My mind sprinted between glorious sightings of Ringed Kingfishers, Audubon’s Orioles, Yellow Rumped Warblers, White Pelicans, Green Jays and Neotropic Cormorants, or Cara Cara and Osprey in flight and the urgency in sighting hazardous rocks.  I can’t avoid turning these threats into a simile for obstacles placed in our daily lives; our plans gone astray, changed goals, thwarted expectations, or globally,  the plethora of hatred, brutality, injustice, fraud and fear in this world.  I must put that out of my mind for awhile, the only hindrance being the rocks in the river. 

How lucky I am to be floating down river, focusing on birds or trees (such as the endangered Mexican Cypress) endangered Mexican Cypress with all of nature surrounding me.  How lucky I am to have needs and wants mostly fulfilled.  How lucky to have loving family and friends and to be able to savor the joys of travel, agile, curious and energetic enough to seek adventure   Excuse me now, we are in a deep channel, no rocks in sight.  I am reaching for my binoculars.  There is a possible sighting of a rare roadside hawk.

Paliated CormorantA056

Ann Carol Goldberg

Rockport’s Legendary Bird Woman: 1886 – 1973

It was the strangest birding trail we have yet encountered named for Connie Hagar. It is not off in the woods or deep in a ravine, in a meadow or high on a mountain ridge; it follows a course literally along the main road, route 35, in the area of the Tule Creek restoration project in Fulton, Texas. Follow the 19 interpretive signs placed along the grassy trail to find your way to the ending at the Aransas Bay. IMG_2951

First, you may visit an observation deck along the marsh and then turn around and walk along the road for 1/3rd mile or so. The trail eventually turns right into a housing development across from the public trail. The signs meander a bit, past a small picnic area and the Rockport Cemetery down to the the final interpretive sign and the edge of the Aransas Bay littered with boats, yachts and restaurants. The Cemetery is old, with mature Live Oak and full of very colorful flowers and highly decorated gravesites in the manner of Hispanic ritual for remembering the dead. Connie Hagar is buried in the cemetery. IMG_2949

On our visit, we did not find many birds—deep into January of the coldest winter in recent records. But the sun was bright and the walk welcoming. I must say, we were alone along the trail.

What is the story behind this rather strange setting? I had to know.

The site is dedicated to Connie Hagar (Martha Conger Neblett) who was born on June 14, 1886 in Corsicana, Texas to Robert Scott and Mattie Yeater Neblett, the eldest of 3 children. Martha Conger Neblett (Connie) was brought up with the graces of becoming a lady, educated in music, art, literature, history and a given a high regard for nature and the state of Texas, very characteristic of the Victorian era in which she was raised.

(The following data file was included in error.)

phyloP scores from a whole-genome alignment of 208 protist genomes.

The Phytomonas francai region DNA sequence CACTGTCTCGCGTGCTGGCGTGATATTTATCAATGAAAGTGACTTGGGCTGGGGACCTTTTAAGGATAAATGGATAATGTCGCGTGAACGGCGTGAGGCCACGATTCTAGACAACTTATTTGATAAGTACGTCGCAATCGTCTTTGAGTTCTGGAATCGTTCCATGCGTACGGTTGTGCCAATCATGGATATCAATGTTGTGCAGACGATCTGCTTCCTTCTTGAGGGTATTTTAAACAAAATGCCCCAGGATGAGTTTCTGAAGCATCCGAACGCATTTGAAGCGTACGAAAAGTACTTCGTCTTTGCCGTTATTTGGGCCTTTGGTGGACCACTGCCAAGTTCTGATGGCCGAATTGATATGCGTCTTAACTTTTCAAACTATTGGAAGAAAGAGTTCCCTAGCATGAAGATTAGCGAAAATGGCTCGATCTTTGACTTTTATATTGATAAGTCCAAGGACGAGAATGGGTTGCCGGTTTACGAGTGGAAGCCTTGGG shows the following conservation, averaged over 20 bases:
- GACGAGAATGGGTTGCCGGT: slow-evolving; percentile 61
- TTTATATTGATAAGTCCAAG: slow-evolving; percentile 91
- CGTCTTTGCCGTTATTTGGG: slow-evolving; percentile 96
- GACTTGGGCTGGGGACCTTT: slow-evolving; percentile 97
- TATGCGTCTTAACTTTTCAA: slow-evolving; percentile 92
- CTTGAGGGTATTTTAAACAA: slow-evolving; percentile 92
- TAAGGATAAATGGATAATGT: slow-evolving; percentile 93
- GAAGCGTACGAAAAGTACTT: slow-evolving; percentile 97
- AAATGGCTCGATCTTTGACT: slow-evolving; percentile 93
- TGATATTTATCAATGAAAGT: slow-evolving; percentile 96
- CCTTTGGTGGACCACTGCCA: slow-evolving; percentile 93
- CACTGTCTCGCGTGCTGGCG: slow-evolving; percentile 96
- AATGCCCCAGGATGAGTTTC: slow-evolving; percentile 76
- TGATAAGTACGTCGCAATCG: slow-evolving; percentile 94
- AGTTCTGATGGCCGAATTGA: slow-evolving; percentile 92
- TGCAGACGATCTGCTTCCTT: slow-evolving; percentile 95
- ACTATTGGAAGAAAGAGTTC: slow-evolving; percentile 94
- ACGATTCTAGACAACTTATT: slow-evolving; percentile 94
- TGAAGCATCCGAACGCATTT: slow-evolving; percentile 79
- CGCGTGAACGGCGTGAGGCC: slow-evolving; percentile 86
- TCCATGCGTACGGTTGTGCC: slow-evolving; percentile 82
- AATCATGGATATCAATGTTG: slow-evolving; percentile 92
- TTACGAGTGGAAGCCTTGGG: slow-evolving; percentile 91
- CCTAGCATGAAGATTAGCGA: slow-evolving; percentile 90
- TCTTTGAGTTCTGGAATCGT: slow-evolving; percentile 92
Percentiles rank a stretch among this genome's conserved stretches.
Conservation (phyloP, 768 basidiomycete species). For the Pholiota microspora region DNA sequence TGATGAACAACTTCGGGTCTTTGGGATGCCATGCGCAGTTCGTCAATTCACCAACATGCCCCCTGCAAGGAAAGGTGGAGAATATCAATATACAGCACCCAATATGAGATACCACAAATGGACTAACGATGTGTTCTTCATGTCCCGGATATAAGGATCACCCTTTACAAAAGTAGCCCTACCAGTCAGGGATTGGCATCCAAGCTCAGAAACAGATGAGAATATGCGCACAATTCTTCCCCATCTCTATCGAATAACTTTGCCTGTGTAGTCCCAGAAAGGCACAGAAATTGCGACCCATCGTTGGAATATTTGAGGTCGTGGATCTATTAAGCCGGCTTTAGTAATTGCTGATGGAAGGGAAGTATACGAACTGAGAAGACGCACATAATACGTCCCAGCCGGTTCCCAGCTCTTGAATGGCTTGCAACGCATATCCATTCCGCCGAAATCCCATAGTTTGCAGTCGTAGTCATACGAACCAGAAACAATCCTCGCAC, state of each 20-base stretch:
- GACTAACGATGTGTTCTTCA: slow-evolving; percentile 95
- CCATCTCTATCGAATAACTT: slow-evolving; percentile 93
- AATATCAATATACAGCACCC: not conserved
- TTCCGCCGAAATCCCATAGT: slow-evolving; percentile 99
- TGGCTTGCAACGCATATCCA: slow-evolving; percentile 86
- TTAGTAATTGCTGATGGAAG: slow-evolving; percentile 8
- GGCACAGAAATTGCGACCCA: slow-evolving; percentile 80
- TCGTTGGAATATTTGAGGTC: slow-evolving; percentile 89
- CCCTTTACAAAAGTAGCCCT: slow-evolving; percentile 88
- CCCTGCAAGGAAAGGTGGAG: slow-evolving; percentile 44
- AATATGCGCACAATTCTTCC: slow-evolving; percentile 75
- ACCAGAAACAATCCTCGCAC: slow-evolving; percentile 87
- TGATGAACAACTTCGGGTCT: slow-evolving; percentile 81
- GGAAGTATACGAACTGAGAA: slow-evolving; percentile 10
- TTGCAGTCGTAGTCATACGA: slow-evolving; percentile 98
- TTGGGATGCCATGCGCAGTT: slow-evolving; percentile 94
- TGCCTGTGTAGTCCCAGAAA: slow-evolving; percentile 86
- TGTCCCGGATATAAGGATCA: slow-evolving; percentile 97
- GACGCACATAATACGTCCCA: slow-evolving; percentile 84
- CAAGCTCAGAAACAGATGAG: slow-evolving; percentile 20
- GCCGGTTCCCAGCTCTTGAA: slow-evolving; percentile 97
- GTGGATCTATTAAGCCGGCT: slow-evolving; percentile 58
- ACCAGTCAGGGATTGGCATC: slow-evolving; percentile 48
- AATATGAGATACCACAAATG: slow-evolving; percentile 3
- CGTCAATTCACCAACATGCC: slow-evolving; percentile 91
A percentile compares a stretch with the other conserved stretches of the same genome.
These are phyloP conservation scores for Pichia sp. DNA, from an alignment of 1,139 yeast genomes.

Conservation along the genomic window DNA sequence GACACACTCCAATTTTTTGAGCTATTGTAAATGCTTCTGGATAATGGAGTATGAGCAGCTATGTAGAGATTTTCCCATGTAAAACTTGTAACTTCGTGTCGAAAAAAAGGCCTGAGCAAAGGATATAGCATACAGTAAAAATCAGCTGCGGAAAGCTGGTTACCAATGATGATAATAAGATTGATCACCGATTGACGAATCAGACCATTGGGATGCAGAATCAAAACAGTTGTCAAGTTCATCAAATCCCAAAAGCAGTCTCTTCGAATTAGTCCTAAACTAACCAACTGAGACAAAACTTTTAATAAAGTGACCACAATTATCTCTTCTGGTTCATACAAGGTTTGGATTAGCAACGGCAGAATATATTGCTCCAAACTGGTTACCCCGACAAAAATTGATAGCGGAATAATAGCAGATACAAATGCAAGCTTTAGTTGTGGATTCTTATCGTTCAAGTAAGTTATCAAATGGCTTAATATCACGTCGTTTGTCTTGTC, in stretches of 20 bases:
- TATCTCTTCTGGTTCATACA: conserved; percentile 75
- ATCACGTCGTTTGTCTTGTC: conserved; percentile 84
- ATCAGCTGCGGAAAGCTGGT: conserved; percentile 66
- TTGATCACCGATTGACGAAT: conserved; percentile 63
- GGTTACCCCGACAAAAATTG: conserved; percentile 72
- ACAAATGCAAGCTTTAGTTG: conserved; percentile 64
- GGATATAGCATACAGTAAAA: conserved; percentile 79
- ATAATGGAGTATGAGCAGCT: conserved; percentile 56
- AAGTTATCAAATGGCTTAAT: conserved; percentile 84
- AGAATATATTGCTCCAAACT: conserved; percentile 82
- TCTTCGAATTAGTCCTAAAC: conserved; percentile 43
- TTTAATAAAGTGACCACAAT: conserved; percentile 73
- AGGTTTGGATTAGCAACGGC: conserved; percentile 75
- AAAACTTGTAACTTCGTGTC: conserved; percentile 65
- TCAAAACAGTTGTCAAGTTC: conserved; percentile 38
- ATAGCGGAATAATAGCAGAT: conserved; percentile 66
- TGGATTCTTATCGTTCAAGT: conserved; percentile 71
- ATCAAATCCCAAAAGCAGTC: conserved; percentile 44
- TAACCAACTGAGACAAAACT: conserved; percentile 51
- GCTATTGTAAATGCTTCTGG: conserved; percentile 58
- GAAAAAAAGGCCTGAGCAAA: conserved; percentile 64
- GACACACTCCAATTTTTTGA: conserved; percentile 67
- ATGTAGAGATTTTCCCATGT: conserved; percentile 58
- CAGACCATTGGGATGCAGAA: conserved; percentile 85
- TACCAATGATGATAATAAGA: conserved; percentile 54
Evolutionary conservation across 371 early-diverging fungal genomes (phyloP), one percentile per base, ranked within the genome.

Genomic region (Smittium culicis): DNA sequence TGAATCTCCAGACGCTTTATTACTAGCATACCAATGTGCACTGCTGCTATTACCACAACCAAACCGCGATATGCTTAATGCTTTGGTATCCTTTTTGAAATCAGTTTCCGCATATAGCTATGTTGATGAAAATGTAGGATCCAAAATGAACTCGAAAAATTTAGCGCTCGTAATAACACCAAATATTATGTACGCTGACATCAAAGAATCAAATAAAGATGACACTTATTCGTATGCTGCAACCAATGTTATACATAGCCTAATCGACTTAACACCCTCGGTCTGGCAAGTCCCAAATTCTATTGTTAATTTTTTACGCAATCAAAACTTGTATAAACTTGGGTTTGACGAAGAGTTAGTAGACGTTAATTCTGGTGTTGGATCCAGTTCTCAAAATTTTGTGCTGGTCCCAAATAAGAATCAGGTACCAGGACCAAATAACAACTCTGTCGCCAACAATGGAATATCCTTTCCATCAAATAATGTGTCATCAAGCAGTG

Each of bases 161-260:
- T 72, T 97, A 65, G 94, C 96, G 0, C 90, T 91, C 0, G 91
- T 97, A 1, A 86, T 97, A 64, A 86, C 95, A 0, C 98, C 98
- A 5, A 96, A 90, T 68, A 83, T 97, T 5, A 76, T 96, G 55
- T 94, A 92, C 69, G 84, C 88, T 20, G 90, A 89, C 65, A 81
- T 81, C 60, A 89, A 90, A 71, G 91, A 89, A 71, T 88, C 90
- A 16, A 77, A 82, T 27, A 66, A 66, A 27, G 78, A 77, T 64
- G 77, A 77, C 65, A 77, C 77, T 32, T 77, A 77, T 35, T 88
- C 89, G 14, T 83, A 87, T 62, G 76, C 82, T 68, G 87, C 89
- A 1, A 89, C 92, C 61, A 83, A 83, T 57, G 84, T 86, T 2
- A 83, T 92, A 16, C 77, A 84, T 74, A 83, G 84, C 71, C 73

It is recorded that "Connie was a tomboy" enjoying long walks with her father studying nature and enveloped by the sounds and sights of nature. She became knowledgeable in identifying trees, shrubs, wild flowers and the birds and wildlife they observed, capturing this young girl’s mind.

Soon grown up and married, Connie Hagar lived in a cottage (on the corner of South Church and First streets) in Rockport, with her husband Jack until her death in 1973. Beginning in 1935 she would make daily rounds studying the bird population and keeping meticulous records of her findings. Connie is credited with "changing the books about birds of the Coastal Bend and of Texas."

Their cottage was moved to another location soon after her death and is now privately owned. The cottage site was purchased in 1994 to ensure preservation of the land and Roger Tory Peterson helped dedicate the sanctuary to perpetuate Connie’s work. The trail we visited is in a separate location, on Route 35, in Fulton, Texas. It forms part of the Tule Creek restoration project, protecting land and wildlife so dear to Connie during her life.

There is so much more to know about the Coastal Bend area and Connie’s work, life and the era in which she lived. If you wish to to learn more and see photos of her life, visit the URL below. A visit to the Coastal Bend of Texas is perhaps, a well-kept secret, not as highly touted and advertised as other areas of Texas. It is worth visiting in The Rockport, Aransas, Goose Island areas. Seek out the endangered Whooping Cranes, Sand hill Cranes, and the many shorebirds, songbirds, birds of prey, alligators, snakes, tress, shrubs and flowers and so much more. What a boost it is to all of us, preserving precious natural sites in the name of a pioneer such as Connie Hagar.


Winter/Spring Visitor’s Guide, Rockport/Fulton, Texas